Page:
Wednesday, December 14, 2011

100 Sols on Cape York — An Absurdly Brief (Read: Long) Summary (Part 2/8)

Part 2: Landfall at Endeavour Crater — Cape York and Odyssey

~2680 to ~2690
"tl;dr" Description 
We made it! We made it! We made it! Ohhhh look at the pretty!
Highlights from Matt's Notebook
Sols 2683-2684: 
> "This plan is skinny by design." - Ray — interesting, since we're at Odyssey. LIKE, COME ON.
Holy crap we're here!
> "This is somewhere." — Posted a picture next to my cubicle. Nobody noticed except for my boss, who is, you know, supposed to care.

Details ("the deets")
Suddenly… arrival, Monday August 8, planning sol 2681 (-ish, depending on what one considers "there" to be). We hit the southern tip of Cape York and parked next to Odyssey crater, which was a landmark close to the non-specific "Spirit Point" locale that identified our arrival:

"But, Matt, Spirit Point isn't a point." Don't care.

"Hey, isn't that your blog's background?" Perhaps, but the demon in me says it's Photoshopped.

Of course, that second image confused everyone in the wide world outside of the MER enthusiast: With headlines like "Opportunity Arrives At Giant Endeavour Crater," you might expect the panorama that actually showed as much of Endeavour as possible, but instead most folks passed around that image of Odyssey, which is in the 10-15 meter diameter range, and said, "That's not that big. I'm already bored."

We had to throw on the brakes, hard. Suddenly, drives were precisely targeted and the entire mission changed. At least, it did from my perspective — the only Oppy I ever knew was the one that silently trekked hundreds of meters across the Meridiani at a time. A little poke at a rock here, a little imaging of a shallow crater there, nothing much. Then it was wham, we're back in this science collection gear that I'd never seen before. We weren't driving just to drive, or IDD'ing just to IDD, but we were doing those things to do other things

(And, honestly, it made the science team's role that much more apparent to me. It's an obvious thing — you know, we're there to do science in the first place, Matt — but I don't get obvious things very well. In the Meridiani, I looked at them as if they were the last remains of the mission that used to be; now, they were front and center. They owned the mission.)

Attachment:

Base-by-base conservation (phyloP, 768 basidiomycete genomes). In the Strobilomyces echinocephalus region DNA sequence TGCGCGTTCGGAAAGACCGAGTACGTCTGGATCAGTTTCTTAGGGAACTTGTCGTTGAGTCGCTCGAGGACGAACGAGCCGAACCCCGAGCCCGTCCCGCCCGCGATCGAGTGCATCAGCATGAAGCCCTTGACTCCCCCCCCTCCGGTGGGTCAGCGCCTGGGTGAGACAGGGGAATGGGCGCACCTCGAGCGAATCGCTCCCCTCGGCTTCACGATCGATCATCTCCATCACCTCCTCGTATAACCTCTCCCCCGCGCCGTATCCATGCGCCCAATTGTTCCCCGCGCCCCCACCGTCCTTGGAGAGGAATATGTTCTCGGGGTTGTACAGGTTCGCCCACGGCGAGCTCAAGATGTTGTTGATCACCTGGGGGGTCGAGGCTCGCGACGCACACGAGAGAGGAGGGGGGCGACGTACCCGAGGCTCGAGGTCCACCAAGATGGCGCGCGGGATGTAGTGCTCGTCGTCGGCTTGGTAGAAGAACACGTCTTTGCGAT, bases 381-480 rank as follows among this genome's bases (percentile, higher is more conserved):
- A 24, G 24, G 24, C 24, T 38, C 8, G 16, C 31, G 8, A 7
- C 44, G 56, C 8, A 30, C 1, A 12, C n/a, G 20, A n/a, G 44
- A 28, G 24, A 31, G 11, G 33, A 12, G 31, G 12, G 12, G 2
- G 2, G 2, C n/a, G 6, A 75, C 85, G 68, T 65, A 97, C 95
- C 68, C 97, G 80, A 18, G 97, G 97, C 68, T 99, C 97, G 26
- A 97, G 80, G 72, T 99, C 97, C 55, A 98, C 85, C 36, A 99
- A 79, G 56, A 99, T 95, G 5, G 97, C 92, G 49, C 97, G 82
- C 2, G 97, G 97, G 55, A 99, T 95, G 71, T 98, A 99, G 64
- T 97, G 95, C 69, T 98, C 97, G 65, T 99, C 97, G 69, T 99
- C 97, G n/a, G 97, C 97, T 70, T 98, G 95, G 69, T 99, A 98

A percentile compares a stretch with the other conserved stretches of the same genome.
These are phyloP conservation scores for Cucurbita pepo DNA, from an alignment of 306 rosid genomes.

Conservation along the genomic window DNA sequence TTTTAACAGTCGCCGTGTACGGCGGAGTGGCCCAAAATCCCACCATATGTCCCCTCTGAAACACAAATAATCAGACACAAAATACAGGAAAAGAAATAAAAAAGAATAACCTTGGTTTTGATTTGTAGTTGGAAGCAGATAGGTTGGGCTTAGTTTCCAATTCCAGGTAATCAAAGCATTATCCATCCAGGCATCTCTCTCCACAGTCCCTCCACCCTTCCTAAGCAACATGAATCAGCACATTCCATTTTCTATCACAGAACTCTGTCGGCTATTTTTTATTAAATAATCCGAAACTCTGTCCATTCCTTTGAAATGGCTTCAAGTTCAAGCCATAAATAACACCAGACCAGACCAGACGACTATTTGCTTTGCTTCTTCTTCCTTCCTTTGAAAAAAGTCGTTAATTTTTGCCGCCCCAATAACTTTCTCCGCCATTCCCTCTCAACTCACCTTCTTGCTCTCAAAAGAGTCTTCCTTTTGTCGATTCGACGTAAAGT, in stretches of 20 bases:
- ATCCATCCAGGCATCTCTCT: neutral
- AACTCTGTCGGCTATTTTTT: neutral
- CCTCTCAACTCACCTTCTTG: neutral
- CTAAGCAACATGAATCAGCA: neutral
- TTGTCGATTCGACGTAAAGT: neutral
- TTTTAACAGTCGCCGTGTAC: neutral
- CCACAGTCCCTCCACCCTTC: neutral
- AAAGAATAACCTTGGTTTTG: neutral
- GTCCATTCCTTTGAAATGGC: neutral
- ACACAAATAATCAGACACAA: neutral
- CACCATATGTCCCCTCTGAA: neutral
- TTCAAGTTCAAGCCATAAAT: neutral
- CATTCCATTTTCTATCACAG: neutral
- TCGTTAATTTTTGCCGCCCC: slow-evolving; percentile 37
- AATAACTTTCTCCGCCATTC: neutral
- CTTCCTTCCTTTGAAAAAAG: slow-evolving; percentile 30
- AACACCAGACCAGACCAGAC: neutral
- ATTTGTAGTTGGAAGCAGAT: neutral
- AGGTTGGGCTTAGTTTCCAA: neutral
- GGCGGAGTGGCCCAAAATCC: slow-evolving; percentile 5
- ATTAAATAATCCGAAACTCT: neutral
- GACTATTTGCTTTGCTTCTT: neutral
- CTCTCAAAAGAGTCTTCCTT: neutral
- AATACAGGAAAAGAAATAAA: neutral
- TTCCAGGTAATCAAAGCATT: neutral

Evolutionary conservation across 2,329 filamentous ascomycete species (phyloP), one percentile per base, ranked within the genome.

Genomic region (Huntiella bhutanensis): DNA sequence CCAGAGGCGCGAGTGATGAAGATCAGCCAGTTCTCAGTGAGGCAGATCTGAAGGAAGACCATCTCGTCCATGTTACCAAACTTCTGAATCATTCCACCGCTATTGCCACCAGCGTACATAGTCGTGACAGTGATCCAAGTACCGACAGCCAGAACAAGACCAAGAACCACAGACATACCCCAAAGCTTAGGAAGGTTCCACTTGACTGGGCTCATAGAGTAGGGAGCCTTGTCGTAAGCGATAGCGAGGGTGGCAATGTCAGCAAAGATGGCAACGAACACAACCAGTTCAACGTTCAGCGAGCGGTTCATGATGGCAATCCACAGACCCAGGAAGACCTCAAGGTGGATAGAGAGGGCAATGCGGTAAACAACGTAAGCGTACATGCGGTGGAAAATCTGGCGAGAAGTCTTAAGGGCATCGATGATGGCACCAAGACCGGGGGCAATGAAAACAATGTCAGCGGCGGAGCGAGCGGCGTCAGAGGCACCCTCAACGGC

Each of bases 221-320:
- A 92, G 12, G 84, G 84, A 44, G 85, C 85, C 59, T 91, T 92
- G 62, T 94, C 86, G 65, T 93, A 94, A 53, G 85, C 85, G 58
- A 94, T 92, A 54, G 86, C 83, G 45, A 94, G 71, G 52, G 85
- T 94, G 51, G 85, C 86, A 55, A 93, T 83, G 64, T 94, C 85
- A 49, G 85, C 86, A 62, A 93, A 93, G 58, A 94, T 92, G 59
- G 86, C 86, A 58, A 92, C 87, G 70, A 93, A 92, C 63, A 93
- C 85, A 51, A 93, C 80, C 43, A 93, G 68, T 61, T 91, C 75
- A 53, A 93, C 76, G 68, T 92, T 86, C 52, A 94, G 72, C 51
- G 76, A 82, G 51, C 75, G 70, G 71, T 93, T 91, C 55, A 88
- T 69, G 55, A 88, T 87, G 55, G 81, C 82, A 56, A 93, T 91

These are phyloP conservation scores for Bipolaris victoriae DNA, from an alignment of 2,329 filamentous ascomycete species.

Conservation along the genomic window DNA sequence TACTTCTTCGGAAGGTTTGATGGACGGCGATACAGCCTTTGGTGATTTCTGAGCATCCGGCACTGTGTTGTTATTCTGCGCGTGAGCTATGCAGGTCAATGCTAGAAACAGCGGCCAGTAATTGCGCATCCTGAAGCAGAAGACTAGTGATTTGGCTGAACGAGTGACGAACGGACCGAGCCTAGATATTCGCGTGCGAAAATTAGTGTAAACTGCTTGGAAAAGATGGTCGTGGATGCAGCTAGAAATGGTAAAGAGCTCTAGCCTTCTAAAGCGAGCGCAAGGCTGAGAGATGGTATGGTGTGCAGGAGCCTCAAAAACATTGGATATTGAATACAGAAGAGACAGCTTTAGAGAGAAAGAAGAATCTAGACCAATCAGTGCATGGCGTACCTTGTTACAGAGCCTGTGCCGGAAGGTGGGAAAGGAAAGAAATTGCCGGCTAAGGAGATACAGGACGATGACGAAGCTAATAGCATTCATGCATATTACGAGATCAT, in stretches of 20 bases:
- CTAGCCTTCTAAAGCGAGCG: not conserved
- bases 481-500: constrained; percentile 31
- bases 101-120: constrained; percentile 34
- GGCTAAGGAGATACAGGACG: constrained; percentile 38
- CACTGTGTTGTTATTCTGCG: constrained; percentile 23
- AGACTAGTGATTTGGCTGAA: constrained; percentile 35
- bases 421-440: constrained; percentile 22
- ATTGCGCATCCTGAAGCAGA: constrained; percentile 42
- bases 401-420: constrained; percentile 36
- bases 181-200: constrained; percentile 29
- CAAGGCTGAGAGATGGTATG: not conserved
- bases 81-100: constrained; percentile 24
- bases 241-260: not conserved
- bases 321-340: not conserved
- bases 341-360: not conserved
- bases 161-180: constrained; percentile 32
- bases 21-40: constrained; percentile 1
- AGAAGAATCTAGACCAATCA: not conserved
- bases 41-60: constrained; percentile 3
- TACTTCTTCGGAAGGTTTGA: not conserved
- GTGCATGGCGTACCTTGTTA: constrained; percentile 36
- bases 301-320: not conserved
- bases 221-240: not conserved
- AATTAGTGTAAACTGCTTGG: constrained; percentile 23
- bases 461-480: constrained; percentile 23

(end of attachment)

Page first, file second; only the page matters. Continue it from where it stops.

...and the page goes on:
The Odyssey Crater was the first thing that captured our attention:

What, you don't have your red-blue glasses? What is this, amateur hour?

And, to the east, towards the inboard side of Cape York and Endeavour itself, a nice ejecta field from Odyssey's creation:

Stu's black-framed images make me look classy, don't they?

The goodies — those smectites and phyllosilicates — were located somewhere in the middle of Cape York, or north of our "entry" point on to Endeavour. At least, according to orbital imagery and remote sensing. We shirked the direct path to these targets mainly for several reasons:

1) Cape York dips down into Endeavour on the inboard side and instead of poking our head over the proverbial edge didn't seem to be a very prudent way of attacking Cape York as a whole.
2) The true traversability of Cape York, especially on its inboard side towards the center of Endeavour, was unknown until we had some imagery from the rover itself. Our RPs took a look at Cape York and identified two paths: one that would have approached from just north and west of Odyssey, and the one that we took, from the south side and working northward to capture as much of Cape York as possible.

I've illustrated these paths on this perspective Google Mars shot of Cape York that I stole from Stu near sol 2680:

Conveniently, "A" stands for "actual" and "B" stands for "backup". I will pretend I knew this before I made the annotations to the image, and you will faithfully affirm this delusion for me.

Remember, these were notional only, meaning this was a strategic plan. As we'll find later, Path A actual curved back north much sooner than indicated here. In any case, the immediate advantages to path "A" were that nice ejecta field from Odyssey for analyzing and poking and sniffing. Odyssey not only had its own story, it also exposed the internal bits of Cape York itself. Another Google Mars shot from Stu's blog gives us an idea of where we stood:

Right in our gunsights was Tisdale-2. On approach just a few meters to the southwest of Odyssey (and its large, perched rock, Ridout), here was our view this aircraft-carrier-looking beauty:

If you still don't have your red-and-blues, don't come back until you do.

But, wait, Tisdale-2 was a whole new treat, a whole new taste, the start of this new mission. So, just as this "phase" of the Endeavour Campaign was short — roughly 10 sols by my arbitrary estimate — so will this part of the story be!